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The Authors Guild

Along Publishers Row

by Campbell Geeslin

Mary Beard is a classics professor at the University of Cambridge and the subject of a profile in the September 1 New Yorker. Her latest book is Laughter in Ancient Rome: On Joking, Tickling, and Cracking Up.

The magazine article is mainly about the constant attacks to which Beard is subjected because she is a smart woman who makes herself heard. She often appears on England’s BBC television. She said, “It doesn’t much matter what line of argument you take as a woman. If you venture into traditional male territory, the abuse comes anyway. It’s not what you say that prompts it—it’s the fact that you are saying it.”

She is subjected to threats of “a predictable menu of rape, bombing, murder, and so forth.” One tweet directed to her: “I’m going to cut off your head and rape it.”

TIME OFF: Bill Hayes is the author of The Anatomist: A True Story of Gray’s Anatomy. In an essay called “On Not Writing” in The New York Times, he wrote, “To be a writer is to make a commitment to the long haul, as one does to keeping healthy for as long a run as possible. For me, this means staying active physically and creatively, remaining curious and interested in learning new skills, and of course giving myself ample periods of rest, days or even weeks off. I know that the writer in me, like the lifelong fitness devotee, will be better off.”

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Bulletin Board

This week’s batch of contests includes poetry and fiction. The deadline for each contest is Sept 30.

The Hackney Literary Awards are currently seeking submissions for best unpublished novel. Length is open but the novel must be unpublished. The winner will receive $5,000. Entry fee: $30. Deadline: September 30, 2014. For more information, please visit the website.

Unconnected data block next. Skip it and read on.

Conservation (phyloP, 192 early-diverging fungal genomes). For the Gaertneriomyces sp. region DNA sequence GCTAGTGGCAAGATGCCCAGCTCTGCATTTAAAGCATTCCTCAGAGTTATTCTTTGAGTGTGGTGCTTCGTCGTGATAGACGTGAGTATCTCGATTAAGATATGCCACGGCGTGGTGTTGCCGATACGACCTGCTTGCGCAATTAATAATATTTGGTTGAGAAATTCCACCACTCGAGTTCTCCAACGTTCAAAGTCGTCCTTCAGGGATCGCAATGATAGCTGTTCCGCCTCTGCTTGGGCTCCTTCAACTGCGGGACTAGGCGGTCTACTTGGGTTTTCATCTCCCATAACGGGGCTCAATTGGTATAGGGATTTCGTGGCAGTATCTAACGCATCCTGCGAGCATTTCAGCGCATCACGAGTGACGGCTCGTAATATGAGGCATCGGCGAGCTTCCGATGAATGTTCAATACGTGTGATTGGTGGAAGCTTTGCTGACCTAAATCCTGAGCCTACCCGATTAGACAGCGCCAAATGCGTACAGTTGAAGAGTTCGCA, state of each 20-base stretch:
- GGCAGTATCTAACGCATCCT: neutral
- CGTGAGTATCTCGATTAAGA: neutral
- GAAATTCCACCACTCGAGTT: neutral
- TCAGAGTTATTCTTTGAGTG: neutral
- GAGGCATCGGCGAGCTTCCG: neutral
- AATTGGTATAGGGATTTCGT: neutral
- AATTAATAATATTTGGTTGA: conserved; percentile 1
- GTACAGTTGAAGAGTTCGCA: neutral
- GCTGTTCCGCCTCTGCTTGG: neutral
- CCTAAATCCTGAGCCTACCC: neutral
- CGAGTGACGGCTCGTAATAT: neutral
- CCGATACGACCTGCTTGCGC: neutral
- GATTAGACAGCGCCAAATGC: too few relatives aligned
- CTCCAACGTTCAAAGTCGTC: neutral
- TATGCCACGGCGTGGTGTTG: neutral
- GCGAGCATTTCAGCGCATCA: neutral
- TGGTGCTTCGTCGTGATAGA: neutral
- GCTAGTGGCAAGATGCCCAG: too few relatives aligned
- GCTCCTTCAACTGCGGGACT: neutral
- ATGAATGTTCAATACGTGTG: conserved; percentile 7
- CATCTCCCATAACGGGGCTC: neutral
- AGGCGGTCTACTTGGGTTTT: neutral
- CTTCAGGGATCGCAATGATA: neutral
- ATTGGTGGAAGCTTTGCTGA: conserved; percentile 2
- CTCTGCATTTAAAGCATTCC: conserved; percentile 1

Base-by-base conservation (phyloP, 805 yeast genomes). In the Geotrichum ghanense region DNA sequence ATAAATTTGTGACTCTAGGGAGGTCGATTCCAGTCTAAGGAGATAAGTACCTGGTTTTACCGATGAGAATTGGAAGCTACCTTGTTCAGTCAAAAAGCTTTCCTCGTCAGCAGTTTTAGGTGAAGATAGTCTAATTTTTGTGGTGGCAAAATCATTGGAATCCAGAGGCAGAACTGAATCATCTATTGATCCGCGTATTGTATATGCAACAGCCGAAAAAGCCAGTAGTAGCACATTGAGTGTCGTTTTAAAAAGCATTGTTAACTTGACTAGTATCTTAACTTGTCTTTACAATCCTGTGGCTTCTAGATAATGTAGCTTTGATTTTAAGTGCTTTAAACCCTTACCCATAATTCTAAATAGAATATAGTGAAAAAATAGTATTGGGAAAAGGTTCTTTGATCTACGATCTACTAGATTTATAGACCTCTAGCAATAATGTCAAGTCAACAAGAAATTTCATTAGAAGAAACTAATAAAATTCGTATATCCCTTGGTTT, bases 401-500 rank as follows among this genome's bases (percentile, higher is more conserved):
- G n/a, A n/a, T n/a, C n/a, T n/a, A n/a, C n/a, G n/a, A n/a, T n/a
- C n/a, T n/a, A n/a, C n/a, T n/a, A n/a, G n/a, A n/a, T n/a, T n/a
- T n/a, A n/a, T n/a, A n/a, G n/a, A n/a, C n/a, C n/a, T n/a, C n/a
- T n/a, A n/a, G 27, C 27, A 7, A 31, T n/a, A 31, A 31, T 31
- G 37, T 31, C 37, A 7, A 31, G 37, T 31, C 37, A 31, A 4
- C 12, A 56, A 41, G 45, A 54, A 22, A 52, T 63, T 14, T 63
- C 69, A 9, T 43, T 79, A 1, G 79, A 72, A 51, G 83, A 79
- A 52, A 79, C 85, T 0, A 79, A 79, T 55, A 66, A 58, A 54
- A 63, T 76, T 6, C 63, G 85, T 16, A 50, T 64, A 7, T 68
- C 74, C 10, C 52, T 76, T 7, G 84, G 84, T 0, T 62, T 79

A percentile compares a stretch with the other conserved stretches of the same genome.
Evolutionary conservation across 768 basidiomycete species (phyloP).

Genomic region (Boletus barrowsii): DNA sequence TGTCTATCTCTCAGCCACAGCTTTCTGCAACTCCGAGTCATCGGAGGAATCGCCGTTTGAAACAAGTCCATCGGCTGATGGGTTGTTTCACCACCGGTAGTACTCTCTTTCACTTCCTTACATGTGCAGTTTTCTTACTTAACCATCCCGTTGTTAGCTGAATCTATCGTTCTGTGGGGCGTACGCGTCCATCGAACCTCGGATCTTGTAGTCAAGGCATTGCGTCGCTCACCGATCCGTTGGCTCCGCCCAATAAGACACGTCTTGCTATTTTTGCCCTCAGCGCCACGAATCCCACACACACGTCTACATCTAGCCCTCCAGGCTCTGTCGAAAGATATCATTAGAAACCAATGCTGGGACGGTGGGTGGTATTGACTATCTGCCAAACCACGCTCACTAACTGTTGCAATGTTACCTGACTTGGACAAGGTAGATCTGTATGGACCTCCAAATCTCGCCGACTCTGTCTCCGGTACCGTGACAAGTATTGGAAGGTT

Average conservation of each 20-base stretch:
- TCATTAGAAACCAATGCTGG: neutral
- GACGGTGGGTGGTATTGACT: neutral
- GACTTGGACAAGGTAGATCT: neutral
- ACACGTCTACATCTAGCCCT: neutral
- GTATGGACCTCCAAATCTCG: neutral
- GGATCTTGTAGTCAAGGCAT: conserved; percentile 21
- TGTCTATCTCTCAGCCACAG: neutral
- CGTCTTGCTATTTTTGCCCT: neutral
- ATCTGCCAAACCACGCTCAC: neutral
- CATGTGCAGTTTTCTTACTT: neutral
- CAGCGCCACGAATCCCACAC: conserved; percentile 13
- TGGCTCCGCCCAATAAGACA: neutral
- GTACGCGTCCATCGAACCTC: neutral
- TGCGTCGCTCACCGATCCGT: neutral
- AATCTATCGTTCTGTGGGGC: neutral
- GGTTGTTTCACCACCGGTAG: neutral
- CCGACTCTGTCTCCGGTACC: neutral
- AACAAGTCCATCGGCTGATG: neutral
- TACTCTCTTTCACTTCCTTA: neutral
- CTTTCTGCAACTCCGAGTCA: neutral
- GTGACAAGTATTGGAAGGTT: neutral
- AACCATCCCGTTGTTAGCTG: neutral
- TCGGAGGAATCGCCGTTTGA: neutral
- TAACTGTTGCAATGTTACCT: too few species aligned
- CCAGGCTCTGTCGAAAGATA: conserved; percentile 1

The Philip Levine Prize in Poetry is an annual book contest sponsored by the MFA Program at California State University, Fresno. Manuscript should be original poetry, not previously published in book form, and should be 48-80 pages, with no more than one poem per page. The winner will receive $2,000, book publication by Anhinga Press, and 25 copies of the book. Entry fee: $25. Deadline: September 30, 2014. For more information, please visit the website.

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Along Publishers Row

by Campbell Geeslin

With schools starting to open this time of year, the Times Book Review offered many pages of comment about that timely subject.

Asked to recommend a favorite book about schools, Times staffer Ariel Kaminer, said, “A great many books have recently come out that ask hard and necessary questions about higher education. Its value. Its impact on America’s class structure. Urgent issues, of course. But for favorites? I have to go with Don DeLillo’s novel White Noise. A savagely funny send-up of academia (and the hyper-specific anxieties it can engender) that does not ever stoop to outright ridicule.

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New Books by Members

This week’s recent and upcoming books by our members include titles by Rennie Airth, Julia E. Antoine, Carol Brendler, Marlene Targ Brill, Sandra Cuza, Kathryn Erskine, Lee Gutkind, Jessie Haas, Liza Ketchum, Mary Jo Putney, Chris Raschka, Alberto Ruy-Sanchez, Charles Sheehan-Miles, and William Wells. Titles below the jump.

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Bulletin Board

This week’s batch of contests includes a mixed bag of poetry and fiction prizes. The deadline for each is September 15.

The University of Wisconsin Press is now seeking submissions for two poetry awards: the Brittingham Prize and the Felix Pollak Prize. Prizes are awarded annually to the two best book-length manuscripts of original poetry submitted. Each submission will be considered for both prizes. Each winner will receive $1,000 and publication. Entry fee: $25 per manuscript, but covers entry for both prizes. Deadline: September 15, 2014. For more information, please visit the website.

The Literal Latté Essay Award is now open for submissions. Essays must be unpublished and should not exceed 8,000 words. The winner receives $1,000; second place receives $300; third place receives $200. Entry fee: $10 per essay or $15 for two essays. All entries will be considered for publication. Deadline: September 15, 2014. For more information, please visit the website.